In two-way race with No­var­tis, Mer­ck scores first reg­u­la­to­ry ap­proval for tar­get­ed lung can­cer drug

In the two-man race to de­vel­op a new in­hibitor for an ag­gres­sive form of lung can­cer, Mer­ck KGaA has won the first reg­u­la­to­ry ap­proval.

Japan be­came the first coun­try to ap­prove the phar­ma gi­ant’s MET in­hibitor tepo­tinib, the first tar­get­ed pill for the 3 to 4% of non-small lung can­cer pa­tients with a MET mu­ta­tion. In a Phase II study pub­lished last year in Clin­i­cal On­col­o­gy, just over half of the 89 pa­tients re­spond­ed to the treat­ment. The re­sponse last­ed for a me­di­an of 9.8 months.

Mer­ck pre­sent­ed that da­ta at AS­CO a year ago — the same day No­var­tis pre­sent­ed da­ta on their MET in­hibitor cap­ma­tinib, which showed a 68% over­all re­sponse in first-line pa­tients and 41% in sec­ond-line pa­tients. At the time, Mer­ck’s da­ta showed 59% in first-line pa­tients and 45% in sec­ond-line pa­tients. Du­ra­tion of re­sponse was sim­i­lar, al­though Mer­ck’s drug looked to be more tol­er­a­ble.

The Japan­ese de­ci­sion clears tepo­tinib as both a first and lat­er-line ther­a­py and means it will be the first of the two drugs to reach pa­tients. No­var­tis, though, has the lead on US ap­proval. Last month, the Swiss drug­mak­er filed for FDA ap­proval and won pri­or­i­ty re­view. They didn’t an­nounce a PDU­FA date, but bar­ring any pan­dem­ic-re­lat­ed dis­rup­tions or oth­er de­lays, the award should cut four months off the usu­al process and bring a de­ci­sion in Au­gust.

Mer­ck shouldn’t be far be­hind. They, like No­var­tis, won break­through sta­tus for the drug — of­ten a pre­cur­sor to pri­or­i­ty re­view — and are thought to be near­ing an FDA sub­mis­sion.

The spe­cif­ic mu­ta­tion both drugs tar­get is known as a MET ex­on 14 skip­ping mu­ta­tion. That ex­on codes for an E3 lig­ase bind­ing site, the area the body’s pro­tein degra­da­tion sys­tem latch­es on­to to dis­pose of the pro­tein. Its ab­sence has sev­er­al down­stream ef­fects, in­clud­ing an ac­cu­mu­la­tion of MET, that help give rise to can­cer.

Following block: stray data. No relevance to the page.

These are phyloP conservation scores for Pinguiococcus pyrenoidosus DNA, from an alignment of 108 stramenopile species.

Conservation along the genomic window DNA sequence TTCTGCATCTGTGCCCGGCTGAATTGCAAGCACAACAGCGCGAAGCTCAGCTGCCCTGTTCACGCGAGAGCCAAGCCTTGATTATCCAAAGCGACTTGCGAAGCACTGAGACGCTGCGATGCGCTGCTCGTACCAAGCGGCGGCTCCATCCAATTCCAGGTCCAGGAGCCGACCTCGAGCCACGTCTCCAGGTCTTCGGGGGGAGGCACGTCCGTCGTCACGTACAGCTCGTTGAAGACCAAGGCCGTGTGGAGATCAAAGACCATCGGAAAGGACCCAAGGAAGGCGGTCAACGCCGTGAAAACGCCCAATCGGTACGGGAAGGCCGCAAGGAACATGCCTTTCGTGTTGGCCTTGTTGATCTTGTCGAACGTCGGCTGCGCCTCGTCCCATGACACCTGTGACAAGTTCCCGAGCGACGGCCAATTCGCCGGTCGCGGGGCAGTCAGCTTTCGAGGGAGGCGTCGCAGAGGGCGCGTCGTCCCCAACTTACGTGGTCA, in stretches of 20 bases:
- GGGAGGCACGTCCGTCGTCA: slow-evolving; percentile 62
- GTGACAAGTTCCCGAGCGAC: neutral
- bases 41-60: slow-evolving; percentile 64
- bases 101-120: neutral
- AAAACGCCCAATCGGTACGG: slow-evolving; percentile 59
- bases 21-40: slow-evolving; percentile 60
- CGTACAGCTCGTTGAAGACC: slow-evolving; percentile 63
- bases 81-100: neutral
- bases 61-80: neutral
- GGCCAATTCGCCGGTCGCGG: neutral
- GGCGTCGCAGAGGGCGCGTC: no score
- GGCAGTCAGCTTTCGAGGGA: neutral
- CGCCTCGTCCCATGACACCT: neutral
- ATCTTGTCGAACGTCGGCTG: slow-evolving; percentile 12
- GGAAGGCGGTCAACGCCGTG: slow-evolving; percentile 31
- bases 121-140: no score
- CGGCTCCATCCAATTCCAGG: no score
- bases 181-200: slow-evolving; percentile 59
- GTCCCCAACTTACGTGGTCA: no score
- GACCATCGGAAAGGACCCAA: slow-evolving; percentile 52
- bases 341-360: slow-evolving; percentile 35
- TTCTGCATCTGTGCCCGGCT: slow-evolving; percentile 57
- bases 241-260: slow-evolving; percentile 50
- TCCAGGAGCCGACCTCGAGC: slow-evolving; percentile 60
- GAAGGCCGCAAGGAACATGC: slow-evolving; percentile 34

No­var­tis CEO Vas Narasimhan in­clud­ed the com­pa­ny’s MET in­hibitor as one of sev­en po­ten­tial block­busters the com­pa­ny was hop­ing to bring on to the mar­ket in 2020. It was orig­i­nal­ly de­vel­oped by In­cyte.

Forge Bi­o­log­ics’ cGMP Com­pli­ant and Com­mer­cial­ly Vi­able Be­spoke Affin­i­ty Chro­matog­ra­phy Plat­form

Forge Biologics has developed a bespoke affinity chromatography platform approach that factors in unique vector combinations to streamline development timelines and assist our clients in efficiently entering the clinic. By leveraging our experience with natural and novel serotypes and transgene conformations, we are able to accelerate affinity chromatography development by nearly 3-fold. Many downstream purification models are serotype-dependent, demanding unique and time-consuming development strategies for each AAV gene therapy product1. With the increasing demand to propel AAV gene therapies to market, platform purification methods that support commercial-scale manufacturing of high-quality vectors with excellent safety and efficacy profiles are essential.